Henri Cole

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This article is about the biography of Henri Cole. For his poetic influence, see Poetry in the early 21st century.

Henri Cole (born 1956) is an American poet, who has published collections of poetry in English, French, Spanish, and Italian.

Henri Cole
Henri Cole.jpg
Born May 9, 1956
Fukuoka, Japan
Occupation Poet

Biography[edit]

Henri Cole was born in Fukuoka, Japan, to an American father and French-Armenian[1] mother, and raised in Virginia, United States. His father, a North Carolinian, enlisted in the service after graduating from high school and, while stationed in Marseilles, met Cole's mother, who worked at the PX. Together they lived in Japan, Germany, Illinois, California, Nevada, Missouri and Virginia, where Cole attended public schools and the College of William and Mary. He has published nine collections of poetry in English.

From 1982 until 1988 he was executive director of The Academy of American Poets.[2] Since that time he has held many teaching positions and been the artist-in-residence at various institutions, including Brandeis University, Columbia University, Davidson College, Harvard University, Ohio State University, Reed College, Smith College, The College of William and Mary, and Yale University. He has collaborated with the visual artists Jenny Holzer and Kiki Smith.[3] And from 2010 to 2014, he was poetry editor of The New Republic. Recently, Cole was appointed Professor of Literature at Claremont McKenna College. He lives in Boston.

Books of poetry[edit]

  • 2015: Nothing to Declare, New York: Farrar, Straus & Giroux [4]
  • 2015: Le Merle, Le Loup suivi de Toucher (French translation by Claire Malroux), Paris: Le bruit du temps [5]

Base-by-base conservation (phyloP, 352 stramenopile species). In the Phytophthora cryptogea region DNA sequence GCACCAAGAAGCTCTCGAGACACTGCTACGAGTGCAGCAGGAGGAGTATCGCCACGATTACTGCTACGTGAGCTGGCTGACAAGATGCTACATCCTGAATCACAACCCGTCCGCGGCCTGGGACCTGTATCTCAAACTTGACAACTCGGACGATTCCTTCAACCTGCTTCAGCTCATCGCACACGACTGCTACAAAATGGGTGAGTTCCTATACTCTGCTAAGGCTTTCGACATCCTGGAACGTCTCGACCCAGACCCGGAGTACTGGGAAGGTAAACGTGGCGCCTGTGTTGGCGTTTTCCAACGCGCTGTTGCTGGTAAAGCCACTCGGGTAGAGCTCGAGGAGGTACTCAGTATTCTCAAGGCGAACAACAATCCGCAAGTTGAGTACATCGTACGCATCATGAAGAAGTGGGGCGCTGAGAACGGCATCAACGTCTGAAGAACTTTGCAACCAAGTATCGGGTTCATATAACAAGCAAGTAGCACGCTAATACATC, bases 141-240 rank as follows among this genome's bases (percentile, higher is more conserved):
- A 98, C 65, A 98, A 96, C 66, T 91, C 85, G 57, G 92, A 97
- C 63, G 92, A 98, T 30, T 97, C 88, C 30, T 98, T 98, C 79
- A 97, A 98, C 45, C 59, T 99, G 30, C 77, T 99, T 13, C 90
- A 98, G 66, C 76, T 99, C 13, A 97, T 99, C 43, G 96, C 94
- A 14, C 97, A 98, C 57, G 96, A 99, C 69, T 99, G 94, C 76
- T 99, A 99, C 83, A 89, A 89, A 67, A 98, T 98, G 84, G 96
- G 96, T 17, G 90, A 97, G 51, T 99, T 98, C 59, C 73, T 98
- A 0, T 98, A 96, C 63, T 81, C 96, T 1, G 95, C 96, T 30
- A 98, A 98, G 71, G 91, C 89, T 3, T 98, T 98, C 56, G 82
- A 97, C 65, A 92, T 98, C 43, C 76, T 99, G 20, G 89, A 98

• 2011: Touch, New York: Farrar, Straus & Giroux [6]
  • 2011: Terre Médiane (French translation by Claire Malroux), Paris: Le bruit du temps[7]
  • 2010: Mirlo y Lobo (Spanish translation by Eduardo López Truco), Cantabria: Quálea Editorial [8]
  • 2010: Autoritratto con Gatti (Italian translation by Massimo Bacigalupo), Parma: Guanda Editore [9]
  • 2010: Pierce the Skin (Selected Poems, 1982-2007), New York: Farrar, Straus & Giroux [10]
  • 2008: La Apariencia de la Cosas (Spanish translation by Eduardo López Truco), Cantabria: Quálea Editorial [11]
  • 2007: Blackbird and Wolf, New York: Farrar, Straus & Giroux [12]
  • 2005: Vingt-Deux Poèmes (French translation by Claire Malroux), Paris: Yvon Lambert[13]
  • 2003: Middle Earth, New York: Farrar, Straus & Giroux [14]
  • 1998: The Visible Man, New York: Farrar, Straus & Giroux [15]
  • 1995: The Look of Things[16]
  • 1989: The Zoo Wheel of Knowledge[17]
  • 1986: The Marble Queen[18]

Awards and honors[edit]

References[edit]

  1. ^ Lydon, Christopher (December 2009). "Out of Yearning, Order: Henri Cole's poetry". The Huffington Post. Retrieved 2012-07-03. 
  2. ^ http://www.poets.org/poetsorg/poet/henri-cole
  3. ^ "Jenny Holzer collaborations". art21.org. Art21. Retrieved 26 April 2015. 
  4. ^ "Nothing to Declare". Macmillan. Retrieved 14 April 2015. 
  5. ^ "Le Merle, Le Loup". Le bruit du temps. Retrieved 14 April 2015.